Canadian women earn only $0.87 for every dollar earn by men. Only 34% of all science, technology, engineering, and math (STEM) bachelor degrees went to women. Only 72% of LGBTQ+ employees surveyed by McKinsey has come out at work, and for about 50% of those who has come out, has to repeatedly come out at least once a week. Jobseekers with "foreign-sounding names" are 20%-40% less likely to get a call back for an interview.

The Bright + Early Better Workplaces Fund helps address these challenges to help build more inclusive and diverse workplaces for the future.


The Bright + Early Better Workplaces Fund consists of charities focusing in 3 areas:

  • 1 — Support underrepresented groups in the workforce
  • 2 — Improve women and BIPOC representation in STEM
  • 3 — Help immigrants and refugees restart their careers

Every charity in the fund has been carefully vetted by our research team. Learn more about our research.

1 — Support underrepresented groups in the workforce

Only 18% of all board seats for companies are filled by women. While women make up about 50% of the workforce, they only have about a third of the upper level management positions. Women entrepreneurs are majority owners of only 15.6% of SMEs with one or more employees. Black professional occupy only 0.8% of all Fortune 500 CEO positions. Across Canada, unemployment rates of the Indigenous population is consistently almost double that of the rest of the population.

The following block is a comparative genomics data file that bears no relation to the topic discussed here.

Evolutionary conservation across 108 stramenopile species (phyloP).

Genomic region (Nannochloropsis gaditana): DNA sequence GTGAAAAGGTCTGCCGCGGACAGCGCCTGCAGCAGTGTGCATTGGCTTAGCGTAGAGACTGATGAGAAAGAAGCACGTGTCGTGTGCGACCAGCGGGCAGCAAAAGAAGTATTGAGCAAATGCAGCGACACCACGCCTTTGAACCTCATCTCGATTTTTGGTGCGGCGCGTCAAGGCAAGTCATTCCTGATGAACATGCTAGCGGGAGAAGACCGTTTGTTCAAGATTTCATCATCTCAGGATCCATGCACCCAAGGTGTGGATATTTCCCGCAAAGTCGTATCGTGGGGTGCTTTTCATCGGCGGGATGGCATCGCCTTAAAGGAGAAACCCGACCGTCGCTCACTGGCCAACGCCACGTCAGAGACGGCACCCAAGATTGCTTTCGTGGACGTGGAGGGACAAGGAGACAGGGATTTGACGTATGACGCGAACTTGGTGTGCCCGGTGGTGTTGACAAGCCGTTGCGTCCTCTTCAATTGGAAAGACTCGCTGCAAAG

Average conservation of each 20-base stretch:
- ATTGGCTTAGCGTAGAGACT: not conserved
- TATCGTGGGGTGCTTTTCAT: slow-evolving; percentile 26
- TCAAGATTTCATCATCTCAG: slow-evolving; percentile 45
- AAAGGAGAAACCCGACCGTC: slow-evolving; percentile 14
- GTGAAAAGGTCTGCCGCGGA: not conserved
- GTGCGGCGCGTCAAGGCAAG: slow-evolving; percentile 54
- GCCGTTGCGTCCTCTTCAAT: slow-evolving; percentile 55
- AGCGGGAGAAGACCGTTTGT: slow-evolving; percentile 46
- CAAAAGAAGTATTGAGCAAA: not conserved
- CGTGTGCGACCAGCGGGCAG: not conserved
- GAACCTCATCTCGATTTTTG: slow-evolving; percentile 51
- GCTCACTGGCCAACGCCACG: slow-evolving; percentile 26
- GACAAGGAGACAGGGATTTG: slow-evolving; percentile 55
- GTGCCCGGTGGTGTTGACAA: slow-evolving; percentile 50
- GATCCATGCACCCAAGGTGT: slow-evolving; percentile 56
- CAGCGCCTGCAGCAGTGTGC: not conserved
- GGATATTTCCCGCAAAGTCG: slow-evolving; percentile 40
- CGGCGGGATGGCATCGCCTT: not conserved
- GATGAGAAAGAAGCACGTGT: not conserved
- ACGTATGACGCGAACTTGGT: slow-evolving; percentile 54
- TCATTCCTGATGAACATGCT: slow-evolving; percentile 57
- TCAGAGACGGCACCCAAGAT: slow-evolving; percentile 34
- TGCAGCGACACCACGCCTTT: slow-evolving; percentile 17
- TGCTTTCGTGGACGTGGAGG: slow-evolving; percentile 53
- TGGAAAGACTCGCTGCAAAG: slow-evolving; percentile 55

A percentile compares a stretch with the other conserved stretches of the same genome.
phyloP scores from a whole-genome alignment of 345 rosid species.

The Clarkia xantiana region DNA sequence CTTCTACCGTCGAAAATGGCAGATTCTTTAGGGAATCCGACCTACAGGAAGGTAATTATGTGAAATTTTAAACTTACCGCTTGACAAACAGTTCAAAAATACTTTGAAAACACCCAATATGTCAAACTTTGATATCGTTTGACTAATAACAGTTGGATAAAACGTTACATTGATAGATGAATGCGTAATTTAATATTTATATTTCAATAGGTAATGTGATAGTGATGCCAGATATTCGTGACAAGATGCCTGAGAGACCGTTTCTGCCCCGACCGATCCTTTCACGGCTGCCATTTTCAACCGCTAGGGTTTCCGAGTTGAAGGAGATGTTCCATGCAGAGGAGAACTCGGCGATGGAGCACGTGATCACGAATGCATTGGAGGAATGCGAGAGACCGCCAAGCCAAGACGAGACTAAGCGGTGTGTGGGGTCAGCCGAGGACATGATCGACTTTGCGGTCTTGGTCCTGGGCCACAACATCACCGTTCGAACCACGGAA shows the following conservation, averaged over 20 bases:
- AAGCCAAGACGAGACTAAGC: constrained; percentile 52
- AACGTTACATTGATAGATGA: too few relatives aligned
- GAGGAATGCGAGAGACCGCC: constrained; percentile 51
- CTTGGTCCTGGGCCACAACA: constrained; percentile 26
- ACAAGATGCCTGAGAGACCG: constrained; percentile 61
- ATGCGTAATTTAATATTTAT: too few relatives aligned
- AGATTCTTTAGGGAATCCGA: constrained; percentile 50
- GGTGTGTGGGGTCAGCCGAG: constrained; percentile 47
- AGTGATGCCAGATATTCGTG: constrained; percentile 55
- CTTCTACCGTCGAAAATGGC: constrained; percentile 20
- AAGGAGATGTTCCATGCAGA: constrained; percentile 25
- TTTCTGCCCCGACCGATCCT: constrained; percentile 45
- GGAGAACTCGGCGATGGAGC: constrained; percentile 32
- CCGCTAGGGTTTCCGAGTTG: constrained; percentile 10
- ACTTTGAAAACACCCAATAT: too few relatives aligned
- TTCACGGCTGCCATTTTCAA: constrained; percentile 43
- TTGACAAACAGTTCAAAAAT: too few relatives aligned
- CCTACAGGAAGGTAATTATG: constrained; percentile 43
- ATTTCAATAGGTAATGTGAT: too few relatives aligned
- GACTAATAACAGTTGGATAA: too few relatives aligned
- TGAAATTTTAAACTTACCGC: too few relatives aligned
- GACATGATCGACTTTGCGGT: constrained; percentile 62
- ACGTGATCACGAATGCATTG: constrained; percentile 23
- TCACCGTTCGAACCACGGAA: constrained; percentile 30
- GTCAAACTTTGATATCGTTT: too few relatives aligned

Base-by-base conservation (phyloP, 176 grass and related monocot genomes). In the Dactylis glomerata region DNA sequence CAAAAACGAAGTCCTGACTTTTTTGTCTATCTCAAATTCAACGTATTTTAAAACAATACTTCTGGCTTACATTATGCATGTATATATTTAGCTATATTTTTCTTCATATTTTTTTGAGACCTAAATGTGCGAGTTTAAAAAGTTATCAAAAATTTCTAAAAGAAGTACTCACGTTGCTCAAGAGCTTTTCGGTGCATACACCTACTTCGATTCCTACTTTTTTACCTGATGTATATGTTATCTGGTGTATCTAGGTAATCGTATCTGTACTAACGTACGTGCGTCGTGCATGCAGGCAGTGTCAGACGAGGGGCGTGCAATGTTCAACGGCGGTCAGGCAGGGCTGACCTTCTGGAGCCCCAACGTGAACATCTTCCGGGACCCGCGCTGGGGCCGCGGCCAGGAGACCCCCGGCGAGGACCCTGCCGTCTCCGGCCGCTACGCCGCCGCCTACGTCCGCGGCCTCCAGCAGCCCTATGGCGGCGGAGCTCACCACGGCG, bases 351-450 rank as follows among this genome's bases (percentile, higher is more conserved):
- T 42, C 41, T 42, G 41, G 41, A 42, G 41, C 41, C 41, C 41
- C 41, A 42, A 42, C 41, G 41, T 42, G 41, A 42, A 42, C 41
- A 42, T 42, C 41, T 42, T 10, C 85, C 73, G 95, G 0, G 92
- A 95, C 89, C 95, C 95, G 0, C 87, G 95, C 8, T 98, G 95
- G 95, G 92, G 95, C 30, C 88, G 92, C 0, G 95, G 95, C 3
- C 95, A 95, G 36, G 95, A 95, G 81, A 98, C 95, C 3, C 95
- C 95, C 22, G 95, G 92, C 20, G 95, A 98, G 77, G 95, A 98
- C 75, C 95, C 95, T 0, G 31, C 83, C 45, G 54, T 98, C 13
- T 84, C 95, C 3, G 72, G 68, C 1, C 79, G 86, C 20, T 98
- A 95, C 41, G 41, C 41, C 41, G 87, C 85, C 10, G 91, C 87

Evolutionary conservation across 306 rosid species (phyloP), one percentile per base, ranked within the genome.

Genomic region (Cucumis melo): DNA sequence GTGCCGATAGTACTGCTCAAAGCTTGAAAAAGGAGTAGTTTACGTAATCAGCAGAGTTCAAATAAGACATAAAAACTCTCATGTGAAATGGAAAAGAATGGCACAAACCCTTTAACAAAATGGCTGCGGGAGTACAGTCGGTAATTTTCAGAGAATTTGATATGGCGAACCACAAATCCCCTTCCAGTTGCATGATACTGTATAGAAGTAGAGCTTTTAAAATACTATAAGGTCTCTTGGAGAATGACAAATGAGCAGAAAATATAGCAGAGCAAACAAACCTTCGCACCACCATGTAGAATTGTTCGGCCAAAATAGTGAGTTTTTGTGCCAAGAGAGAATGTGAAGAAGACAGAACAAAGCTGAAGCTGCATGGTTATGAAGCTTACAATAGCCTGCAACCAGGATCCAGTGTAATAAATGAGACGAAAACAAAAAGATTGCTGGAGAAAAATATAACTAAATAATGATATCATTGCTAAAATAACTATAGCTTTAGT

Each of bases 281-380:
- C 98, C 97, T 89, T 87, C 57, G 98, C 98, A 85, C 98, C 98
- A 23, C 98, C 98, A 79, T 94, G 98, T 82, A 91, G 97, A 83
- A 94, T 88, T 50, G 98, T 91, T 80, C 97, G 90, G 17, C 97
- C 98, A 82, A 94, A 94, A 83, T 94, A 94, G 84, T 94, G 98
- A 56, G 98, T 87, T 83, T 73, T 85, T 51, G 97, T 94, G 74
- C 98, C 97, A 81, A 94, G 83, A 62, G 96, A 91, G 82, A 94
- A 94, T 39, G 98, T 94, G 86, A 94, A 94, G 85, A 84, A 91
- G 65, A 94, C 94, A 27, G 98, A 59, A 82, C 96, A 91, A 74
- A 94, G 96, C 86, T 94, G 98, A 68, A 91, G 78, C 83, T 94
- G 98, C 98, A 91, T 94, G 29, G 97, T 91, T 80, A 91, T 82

These are just some example of the underrepresentation, underemployment and discrimination that women, LGBTQ+ and BIPOC face in the workforce.

The charities below all work to train, support, and advocate for women, LGBTQ+ and BIPOC in the workplace. They empower individuals to seek better employment and support them through workplace related challenges and barriers.

Employment services

CEE Centre for Young Black Professionals

CEE Centre for Young Black Professionals addresses economic and social barriers affecting Black youth. Their programs focus on improving careers, education, and empowerment through holistic, person-centred, and culturally relevant means. Last year, they ran seven programs ranging from tech and production career training to individual counselling for mental health impact of COVID-19 and anti-Black racism.

Employment services

Miziwe Biik

Miziwe Biik helps individuals in the Aboriginal community find employment, access training, and develop skills. In the past year, they have helped over 8,000 people looking for jobs. At Miziwe Biik, job seekers can access employment services, trade programs, education assistance, job fairs, and workshops. Last year, 467 people found employment, 33 became self-employed, and 569 individuals returned to school.

Employment services

Times Change

Times Change provides integrated counselling, workshops, training and resources to help empower women through sustainable and meaningful employment. Last year, the two largest industries for matching and placements were the services industry, at 29% and healthcare industry, at 26%. Times Change also partnered with Canada Learning Code to provide coding training, and with Scotiabank to provide financial literacy training.


519 Church Street Community Centre

The 519 provides support and services to the evolving needs of the LGBTQ+ community in Toronto. They provide services like counselling, refugee support, and trans programming. Last year, 1,947 refugees and newcomers received one-on-one settlement support and 107 homeless youths were successfully housed.